He had a straightforward personality, without sneakiness or guile. And when he saw it was time to strike, he would use whatever outlandish methods seemed necessary to seal the deal. Open-hearted and considerate of others (and popular with women as a result), he was always forthright and sincere with his subordinates.

In many ways, he seems to have been the kind of boss most people dream of working for: “He had a great virtue. It makes a big difference whether you can get the talented human resources you need. Some people can do it, and others can’t. And it’s those who can who rise to the top.”

These are the words of Watanabe Asano, who was scouted by Tsukamoto and later became the first woman to rise to a managerial position at Wacoal. Watanabe was just one example of another important aspect of Wacoal as a company: the way in which it encouraged women to work in different roles and develop their talents in business, at a time when this was still unusual in Japanese companies.

Energetic, hard-working women were responsible for all areas of the company’s work—sewing, customer development, sales, and retail—and played a crucial role in driving the success and growth of the company. If Tsukamoto decided someone was the kind of person he needed, he made no distinction between the sexes. He would speak to a woman much as he did to a man, and would happily hire her and give her a place to put her energies to work.

Bringing Women to the Workplace

For some years now, encouraging empowerment of women in the workplace has been a major slogan in Japanese business. Many companies have established numerical targets for the proportion of women in managerial roles, and have launched special training programs to achieve reach these targets.

Despite these efforts, Japan continues to languish close to the bottom in international rankings, and no doubt many women are growing frustrated by this reality. Even if the times are different, what Tsukamoto did at Wacoal in terms of hiring women and assigning them to important positions within the company, holds many lessons for business leaders today.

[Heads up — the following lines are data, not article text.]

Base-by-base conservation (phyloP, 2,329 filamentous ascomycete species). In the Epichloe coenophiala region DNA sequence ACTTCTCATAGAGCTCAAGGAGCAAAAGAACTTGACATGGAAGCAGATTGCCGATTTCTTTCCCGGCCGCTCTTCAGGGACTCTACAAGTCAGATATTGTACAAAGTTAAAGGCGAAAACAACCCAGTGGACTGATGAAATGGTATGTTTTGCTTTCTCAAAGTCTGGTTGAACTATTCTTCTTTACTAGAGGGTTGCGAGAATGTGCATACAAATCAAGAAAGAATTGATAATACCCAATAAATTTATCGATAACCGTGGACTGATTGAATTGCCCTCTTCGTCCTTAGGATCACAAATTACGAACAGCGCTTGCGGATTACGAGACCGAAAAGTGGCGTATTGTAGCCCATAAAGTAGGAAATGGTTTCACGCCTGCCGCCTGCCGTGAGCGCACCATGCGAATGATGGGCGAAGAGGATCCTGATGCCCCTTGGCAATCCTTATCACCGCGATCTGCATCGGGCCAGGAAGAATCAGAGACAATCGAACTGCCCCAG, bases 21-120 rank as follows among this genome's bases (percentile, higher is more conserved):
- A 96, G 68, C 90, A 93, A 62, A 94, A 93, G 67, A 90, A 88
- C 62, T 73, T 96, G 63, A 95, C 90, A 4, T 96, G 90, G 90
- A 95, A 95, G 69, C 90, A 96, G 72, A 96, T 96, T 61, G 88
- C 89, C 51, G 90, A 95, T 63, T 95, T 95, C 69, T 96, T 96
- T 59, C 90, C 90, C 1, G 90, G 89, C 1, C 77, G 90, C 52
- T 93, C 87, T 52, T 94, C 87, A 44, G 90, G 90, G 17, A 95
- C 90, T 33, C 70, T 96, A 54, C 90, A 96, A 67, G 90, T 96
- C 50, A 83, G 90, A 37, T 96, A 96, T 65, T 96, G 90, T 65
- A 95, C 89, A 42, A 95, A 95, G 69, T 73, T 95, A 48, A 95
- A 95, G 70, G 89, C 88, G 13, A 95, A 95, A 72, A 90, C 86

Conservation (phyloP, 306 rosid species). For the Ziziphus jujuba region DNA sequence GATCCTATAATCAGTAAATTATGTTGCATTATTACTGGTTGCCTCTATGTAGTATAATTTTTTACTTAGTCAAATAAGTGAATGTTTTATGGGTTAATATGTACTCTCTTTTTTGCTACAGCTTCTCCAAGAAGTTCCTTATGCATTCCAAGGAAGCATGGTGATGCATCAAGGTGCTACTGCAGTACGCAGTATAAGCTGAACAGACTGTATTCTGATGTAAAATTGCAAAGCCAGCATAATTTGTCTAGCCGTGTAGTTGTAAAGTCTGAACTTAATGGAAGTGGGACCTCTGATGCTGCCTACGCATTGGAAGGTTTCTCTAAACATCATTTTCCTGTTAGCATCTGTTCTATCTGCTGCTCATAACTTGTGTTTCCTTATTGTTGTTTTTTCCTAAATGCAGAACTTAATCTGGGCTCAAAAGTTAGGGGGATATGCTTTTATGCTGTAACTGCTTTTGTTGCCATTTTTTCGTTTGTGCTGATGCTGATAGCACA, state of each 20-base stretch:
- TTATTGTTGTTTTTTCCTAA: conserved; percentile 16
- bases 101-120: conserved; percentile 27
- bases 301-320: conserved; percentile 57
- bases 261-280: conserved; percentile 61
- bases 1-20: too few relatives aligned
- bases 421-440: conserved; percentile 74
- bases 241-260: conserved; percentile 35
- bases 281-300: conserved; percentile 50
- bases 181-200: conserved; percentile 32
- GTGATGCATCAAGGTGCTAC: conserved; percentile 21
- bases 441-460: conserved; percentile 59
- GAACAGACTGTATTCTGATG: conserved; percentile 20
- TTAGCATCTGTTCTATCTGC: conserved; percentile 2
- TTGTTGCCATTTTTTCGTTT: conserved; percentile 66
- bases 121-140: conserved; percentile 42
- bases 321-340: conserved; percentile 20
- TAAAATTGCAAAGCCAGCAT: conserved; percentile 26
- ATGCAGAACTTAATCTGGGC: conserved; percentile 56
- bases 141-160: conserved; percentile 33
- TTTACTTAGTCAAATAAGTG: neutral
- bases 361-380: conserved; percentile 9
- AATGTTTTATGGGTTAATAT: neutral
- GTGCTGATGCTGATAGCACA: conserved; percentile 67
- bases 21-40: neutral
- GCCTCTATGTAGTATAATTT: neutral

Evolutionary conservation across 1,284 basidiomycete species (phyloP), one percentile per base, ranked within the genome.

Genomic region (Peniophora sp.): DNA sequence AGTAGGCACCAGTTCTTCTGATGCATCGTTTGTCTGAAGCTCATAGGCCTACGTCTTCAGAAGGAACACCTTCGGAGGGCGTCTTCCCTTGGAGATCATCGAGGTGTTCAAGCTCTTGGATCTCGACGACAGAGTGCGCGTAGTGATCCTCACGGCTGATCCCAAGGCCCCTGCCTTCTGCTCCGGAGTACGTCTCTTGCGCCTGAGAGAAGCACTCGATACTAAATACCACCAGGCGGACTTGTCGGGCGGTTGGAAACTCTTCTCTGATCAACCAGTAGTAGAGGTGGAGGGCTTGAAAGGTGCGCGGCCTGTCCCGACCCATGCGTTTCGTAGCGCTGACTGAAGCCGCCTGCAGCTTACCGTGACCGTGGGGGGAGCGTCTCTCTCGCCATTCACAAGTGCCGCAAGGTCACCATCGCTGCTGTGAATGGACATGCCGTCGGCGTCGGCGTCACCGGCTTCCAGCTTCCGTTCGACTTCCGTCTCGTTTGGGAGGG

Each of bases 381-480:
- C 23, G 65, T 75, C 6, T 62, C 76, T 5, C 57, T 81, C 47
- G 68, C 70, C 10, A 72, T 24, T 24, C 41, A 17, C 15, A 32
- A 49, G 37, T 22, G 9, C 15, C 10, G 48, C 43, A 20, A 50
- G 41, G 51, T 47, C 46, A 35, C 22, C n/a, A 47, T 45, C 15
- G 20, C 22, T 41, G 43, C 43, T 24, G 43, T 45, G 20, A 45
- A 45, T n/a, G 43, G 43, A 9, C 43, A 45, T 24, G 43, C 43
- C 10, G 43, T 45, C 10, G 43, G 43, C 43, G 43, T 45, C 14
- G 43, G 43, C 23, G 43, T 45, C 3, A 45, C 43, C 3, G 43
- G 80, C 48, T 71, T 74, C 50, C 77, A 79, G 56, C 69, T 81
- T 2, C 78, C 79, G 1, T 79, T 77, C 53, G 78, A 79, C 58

Perhaps because he was born into a family of Ōmi merchants (in modern Shiga Prefecture) and studied at the famous Shiga Prefectural Commercial High School (now Hachiman Commercial High School), Kōichi didn’t go out of his way to promote women’s empowerment as a theoretic idea or make a fuss about what he was doing. Everything he did was based on a simple approach: Who was the best person for the job, and who were the employees he needed to grow the business and increase the company’s profits? These simple questions drove all his policies and helped shape Wacoal’s success.

Considering the times, this cannot have been an easy thing to do. But he did it calmly and without fuss.

People will naturally have respect and affection for a talented leader who evaluates them solely on the quality of their work, without respect to sex gender or official title. The happy working environment that Tsukamoto established at Wacoal is another thing that comes across clearly in the book. The author talks to many women who worked with Tsukamoto in their younger years (most of them are now in advanced old age), and they all speak with evident affection of their time at Wacoal.

This seems to have been the result of two factors: the natural charisma and lightness of touch of the company’s founder, allied with the determination he felt throughout his life to live it to the fullest in tribute to his many comrades who never made it home from the horrors of Imphal.

(Originally published in Japanese. Banner photo: The cover of Burajā de tenka o totta otoko: Wakōru sōgyōsha Tsukamoto Kōichi. Courtesy of President Inc.)

Burajā de tenka o totta otoko: Wakōru sōgyōsha Tsukamoto Kōichi (The Man Who Won the World with Brassieres: Wacoal Founder Tsukamoto Kōichi)

By Kita Yasutoshi
Published by President Inc.
ISBN: 978-4-8334-2502-5

business book review Wacoal lingerie